My mother’s greatest gift [October 5]
I used to think the greatest gift my mother gave me was music. She taught me to play the piano, encouraged me to join choirs and orchestras, and accompanied me as I sang. At her surprise sixtieth birthday party, my siblings and I thanked our mother by singing her favourite songs in four-part harmony, including Ian Dury’s ‘Sex and drugs and rock and roll’.
I’ve recently changed my mind. Music makes me happy, but the greatest gift my mother Margot gave me was a respect for science, and for what she calls ‘the evidence’. As a professor of psychology, she set up rigorous research projects, then worked out how the evidence they produced could help people live better lives. Margot had no time for snake oil sellers spruiking miracle cures – ‘there’s simply no evidence’, she’d say with a beatific smile.
Three decades ago, in my work as an environment campaigner, I looked at the scientific evidence of ozone depletion and used it to argue for phasing out ozone-destroying chemicals. More recently, as a journalist, whenever I’ve read or heard something that seems implausible, my mother’s voice echoes in my head – ‘where’s the evidence?’ – and I delve a little deeper.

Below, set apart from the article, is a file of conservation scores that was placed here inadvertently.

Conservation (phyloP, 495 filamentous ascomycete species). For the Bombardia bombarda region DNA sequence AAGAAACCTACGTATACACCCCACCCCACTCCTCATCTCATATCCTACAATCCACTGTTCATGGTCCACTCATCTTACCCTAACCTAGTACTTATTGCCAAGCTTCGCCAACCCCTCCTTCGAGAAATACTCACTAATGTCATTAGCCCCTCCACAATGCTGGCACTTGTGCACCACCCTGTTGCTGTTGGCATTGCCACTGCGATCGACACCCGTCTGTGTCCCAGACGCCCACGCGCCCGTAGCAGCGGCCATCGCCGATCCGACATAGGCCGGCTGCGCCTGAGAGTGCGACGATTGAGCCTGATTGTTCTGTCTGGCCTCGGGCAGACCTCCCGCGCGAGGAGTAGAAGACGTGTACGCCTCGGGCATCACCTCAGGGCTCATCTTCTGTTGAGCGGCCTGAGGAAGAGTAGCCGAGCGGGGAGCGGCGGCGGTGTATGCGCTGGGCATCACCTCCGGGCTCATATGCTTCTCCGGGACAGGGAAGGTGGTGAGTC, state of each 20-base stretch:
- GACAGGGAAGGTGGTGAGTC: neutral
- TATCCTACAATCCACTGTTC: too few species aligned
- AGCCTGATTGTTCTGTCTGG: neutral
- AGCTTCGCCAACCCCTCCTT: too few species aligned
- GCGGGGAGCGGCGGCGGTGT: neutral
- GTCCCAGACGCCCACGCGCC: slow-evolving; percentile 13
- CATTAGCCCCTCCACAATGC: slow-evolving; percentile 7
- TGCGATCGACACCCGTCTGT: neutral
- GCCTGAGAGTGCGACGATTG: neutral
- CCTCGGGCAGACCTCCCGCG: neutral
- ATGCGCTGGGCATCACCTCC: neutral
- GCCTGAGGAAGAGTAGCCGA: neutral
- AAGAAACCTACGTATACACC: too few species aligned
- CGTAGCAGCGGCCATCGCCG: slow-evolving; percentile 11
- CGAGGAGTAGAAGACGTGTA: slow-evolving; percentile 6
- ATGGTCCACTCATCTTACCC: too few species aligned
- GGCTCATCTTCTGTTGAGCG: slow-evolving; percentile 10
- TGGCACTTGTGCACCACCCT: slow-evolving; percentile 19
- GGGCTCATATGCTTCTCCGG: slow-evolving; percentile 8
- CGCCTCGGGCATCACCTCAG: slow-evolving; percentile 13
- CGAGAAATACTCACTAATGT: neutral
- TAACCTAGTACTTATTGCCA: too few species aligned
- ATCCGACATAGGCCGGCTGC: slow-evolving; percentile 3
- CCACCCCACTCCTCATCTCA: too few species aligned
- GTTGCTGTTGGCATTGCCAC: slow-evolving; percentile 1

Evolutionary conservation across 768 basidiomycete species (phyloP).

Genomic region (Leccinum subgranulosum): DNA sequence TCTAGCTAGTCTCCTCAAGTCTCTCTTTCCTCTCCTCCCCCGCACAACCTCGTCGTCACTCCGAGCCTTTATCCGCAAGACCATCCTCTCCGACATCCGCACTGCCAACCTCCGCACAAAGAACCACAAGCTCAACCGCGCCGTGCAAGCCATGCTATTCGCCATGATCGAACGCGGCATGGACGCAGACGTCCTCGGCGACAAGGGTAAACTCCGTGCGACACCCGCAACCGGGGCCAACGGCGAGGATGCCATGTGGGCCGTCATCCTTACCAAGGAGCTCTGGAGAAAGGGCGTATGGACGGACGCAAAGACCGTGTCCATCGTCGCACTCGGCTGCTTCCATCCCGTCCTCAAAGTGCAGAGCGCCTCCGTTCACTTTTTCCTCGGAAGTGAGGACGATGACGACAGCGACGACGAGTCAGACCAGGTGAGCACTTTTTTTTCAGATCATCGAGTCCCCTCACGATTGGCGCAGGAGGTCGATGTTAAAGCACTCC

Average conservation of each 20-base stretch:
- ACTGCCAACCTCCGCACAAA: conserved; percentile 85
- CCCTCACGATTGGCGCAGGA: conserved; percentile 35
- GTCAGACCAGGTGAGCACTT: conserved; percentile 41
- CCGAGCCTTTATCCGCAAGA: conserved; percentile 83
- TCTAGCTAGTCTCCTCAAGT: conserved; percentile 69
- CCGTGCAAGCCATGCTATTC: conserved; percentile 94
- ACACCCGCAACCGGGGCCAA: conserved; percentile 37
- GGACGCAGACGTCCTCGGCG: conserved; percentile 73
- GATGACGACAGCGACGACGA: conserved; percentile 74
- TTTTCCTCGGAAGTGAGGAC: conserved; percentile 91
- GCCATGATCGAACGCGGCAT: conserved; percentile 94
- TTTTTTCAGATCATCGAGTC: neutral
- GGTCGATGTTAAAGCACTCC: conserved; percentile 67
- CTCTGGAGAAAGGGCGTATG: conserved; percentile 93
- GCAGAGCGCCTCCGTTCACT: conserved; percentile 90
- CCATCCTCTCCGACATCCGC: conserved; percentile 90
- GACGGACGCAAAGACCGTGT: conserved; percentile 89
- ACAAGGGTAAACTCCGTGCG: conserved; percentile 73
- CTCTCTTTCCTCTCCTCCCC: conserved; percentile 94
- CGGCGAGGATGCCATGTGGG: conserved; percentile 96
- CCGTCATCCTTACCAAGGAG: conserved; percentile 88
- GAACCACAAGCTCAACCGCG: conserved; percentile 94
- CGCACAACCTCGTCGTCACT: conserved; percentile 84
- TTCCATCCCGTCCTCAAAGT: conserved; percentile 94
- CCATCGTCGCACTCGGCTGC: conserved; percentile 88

In this frightening new age of fake news, conspiracy theories and ‘feel-pinions’, Margot’s advice has never felt more urgent. Conspiracy theories might make you feel good, allowing you to believe that nothing is your responsibility and that malevolent forces, rather than complex human behaviours and systems, have created All The Problems. But most conspiracy theories are without credible scientific evidence, and ‘feel-pinions’ are usually feelings that morph into opinions that morph into antisocial behaviour.
Take those protestors who’ve been dismissing the threat of Covid-19, for example, and ranting against mask-wearing and social distancing. They could do with some stern advice from my mother. Their protests may have given them fifteen seconds of fame on the nightly news, but their views are not supported by scientific evidence.
Unfortunately I can’t organise for Margot to speak with them. Turns out the health experts were right about the dangers of Covid-19. A month ago, this virus took my mother’s life.
So to all those anti-lockdown, anti-mask, antisocial protestors, here’s a tip. If a bunch of highly respected scientists advise you there is no evidence for your conspiratorial feel-pinions, please think again. Lives may depend on it.
(This column was first published in The Sunday Age and the Sydney Morning Herald in October 2020)